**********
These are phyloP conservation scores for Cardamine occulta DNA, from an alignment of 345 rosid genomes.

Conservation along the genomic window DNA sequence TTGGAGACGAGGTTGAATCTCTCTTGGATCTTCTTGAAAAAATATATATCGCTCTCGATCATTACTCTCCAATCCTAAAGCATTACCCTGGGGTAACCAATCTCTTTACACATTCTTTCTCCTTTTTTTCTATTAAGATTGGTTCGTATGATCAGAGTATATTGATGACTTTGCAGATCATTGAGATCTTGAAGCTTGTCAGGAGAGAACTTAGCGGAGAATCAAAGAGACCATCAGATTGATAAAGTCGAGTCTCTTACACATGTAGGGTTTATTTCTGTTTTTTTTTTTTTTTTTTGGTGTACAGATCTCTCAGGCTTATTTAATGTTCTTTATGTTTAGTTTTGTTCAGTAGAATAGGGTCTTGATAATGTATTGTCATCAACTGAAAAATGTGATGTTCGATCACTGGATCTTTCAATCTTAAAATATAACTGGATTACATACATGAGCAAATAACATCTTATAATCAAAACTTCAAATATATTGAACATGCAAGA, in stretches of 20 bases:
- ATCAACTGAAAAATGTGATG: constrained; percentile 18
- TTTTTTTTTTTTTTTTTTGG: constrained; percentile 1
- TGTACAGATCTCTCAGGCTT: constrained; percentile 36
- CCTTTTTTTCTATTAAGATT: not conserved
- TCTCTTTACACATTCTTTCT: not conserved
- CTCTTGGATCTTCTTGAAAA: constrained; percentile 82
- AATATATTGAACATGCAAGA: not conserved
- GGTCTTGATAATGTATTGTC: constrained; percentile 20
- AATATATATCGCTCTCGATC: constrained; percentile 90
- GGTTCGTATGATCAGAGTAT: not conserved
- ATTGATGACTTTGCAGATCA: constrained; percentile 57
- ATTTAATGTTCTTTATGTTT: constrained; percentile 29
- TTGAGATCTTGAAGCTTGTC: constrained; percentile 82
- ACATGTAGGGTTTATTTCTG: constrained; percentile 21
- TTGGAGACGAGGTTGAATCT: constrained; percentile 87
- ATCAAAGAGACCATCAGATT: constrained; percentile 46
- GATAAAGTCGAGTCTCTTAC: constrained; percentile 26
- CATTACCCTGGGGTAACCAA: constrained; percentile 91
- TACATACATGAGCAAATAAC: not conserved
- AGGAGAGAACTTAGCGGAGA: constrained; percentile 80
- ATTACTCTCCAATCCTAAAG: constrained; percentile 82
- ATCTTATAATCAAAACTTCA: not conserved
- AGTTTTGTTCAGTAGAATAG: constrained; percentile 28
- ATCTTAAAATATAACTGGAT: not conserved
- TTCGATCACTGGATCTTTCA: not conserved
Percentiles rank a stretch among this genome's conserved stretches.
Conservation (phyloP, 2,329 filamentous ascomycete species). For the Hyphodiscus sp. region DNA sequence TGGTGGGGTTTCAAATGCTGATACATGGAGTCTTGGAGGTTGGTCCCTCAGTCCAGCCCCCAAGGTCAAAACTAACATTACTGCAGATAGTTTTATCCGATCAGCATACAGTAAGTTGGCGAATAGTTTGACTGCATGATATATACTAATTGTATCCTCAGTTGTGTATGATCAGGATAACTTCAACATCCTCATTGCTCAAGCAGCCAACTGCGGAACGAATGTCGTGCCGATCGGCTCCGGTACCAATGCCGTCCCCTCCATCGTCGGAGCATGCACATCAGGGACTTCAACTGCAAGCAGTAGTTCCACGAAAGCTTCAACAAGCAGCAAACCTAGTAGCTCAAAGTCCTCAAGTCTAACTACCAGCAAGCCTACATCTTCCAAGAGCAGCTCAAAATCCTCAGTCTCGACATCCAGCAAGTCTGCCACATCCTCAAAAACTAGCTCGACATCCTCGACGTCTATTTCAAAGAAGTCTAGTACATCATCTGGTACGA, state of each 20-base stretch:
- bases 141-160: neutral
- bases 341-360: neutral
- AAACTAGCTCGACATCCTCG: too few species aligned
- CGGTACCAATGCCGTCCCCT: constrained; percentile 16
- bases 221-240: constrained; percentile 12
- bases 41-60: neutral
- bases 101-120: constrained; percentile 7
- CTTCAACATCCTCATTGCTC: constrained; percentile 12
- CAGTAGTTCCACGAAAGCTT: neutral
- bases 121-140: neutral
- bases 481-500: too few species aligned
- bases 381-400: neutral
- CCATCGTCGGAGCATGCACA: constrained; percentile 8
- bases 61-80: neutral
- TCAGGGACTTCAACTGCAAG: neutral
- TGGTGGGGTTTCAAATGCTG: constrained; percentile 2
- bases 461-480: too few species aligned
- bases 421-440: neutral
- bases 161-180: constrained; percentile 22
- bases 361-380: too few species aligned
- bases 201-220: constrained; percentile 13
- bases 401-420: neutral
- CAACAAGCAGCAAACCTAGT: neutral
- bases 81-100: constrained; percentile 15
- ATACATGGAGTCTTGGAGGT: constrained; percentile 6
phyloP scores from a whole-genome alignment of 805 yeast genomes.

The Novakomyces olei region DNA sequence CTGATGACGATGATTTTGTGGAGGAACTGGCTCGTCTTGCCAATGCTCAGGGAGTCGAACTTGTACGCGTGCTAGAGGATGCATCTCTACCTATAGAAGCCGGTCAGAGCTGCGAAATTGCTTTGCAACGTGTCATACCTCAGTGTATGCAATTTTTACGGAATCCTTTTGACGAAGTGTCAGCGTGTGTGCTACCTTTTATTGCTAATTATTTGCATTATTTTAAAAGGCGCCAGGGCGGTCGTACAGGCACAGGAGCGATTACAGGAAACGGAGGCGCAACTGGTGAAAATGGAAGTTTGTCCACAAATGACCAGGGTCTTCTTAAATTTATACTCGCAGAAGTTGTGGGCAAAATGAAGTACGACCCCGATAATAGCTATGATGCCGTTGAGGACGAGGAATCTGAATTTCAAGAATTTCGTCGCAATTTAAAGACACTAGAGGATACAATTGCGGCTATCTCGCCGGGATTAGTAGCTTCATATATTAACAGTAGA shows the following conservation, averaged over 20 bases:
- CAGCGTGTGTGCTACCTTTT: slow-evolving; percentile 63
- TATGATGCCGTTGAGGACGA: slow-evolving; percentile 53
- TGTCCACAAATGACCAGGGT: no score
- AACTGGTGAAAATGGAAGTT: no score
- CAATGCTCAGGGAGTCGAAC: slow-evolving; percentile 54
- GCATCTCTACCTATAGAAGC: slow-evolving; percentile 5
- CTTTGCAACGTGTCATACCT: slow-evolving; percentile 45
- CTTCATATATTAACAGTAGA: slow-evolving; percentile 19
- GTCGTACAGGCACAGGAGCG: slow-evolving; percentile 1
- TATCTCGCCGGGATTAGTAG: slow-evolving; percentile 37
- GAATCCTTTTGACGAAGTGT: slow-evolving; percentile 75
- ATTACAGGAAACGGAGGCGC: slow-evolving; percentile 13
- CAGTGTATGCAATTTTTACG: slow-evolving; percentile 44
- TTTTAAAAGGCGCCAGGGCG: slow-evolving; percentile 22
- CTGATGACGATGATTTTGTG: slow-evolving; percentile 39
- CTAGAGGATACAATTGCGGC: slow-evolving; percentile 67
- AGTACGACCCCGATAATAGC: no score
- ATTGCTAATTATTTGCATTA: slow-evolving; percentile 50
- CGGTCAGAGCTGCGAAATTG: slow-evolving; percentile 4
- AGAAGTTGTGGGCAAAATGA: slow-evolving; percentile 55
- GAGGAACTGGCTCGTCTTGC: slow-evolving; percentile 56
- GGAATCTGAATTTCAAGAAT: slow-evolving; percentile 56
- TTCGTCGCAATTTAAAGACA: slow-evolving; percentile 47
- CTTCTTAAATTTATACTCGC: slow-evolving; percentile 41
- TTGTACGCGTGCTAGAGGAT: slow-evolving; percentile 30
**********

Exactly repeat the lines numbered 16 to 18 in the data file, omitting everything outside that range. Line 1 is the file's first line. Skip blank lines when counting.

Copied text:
- ACATGTAGGGTTTATTTCTG: constrained; percentile 21
- TTGGAGACGAGGTTGAATCT: constrained; percentile 87
- ATCAAAGAGACCATCAGATT: constrained; percentile 46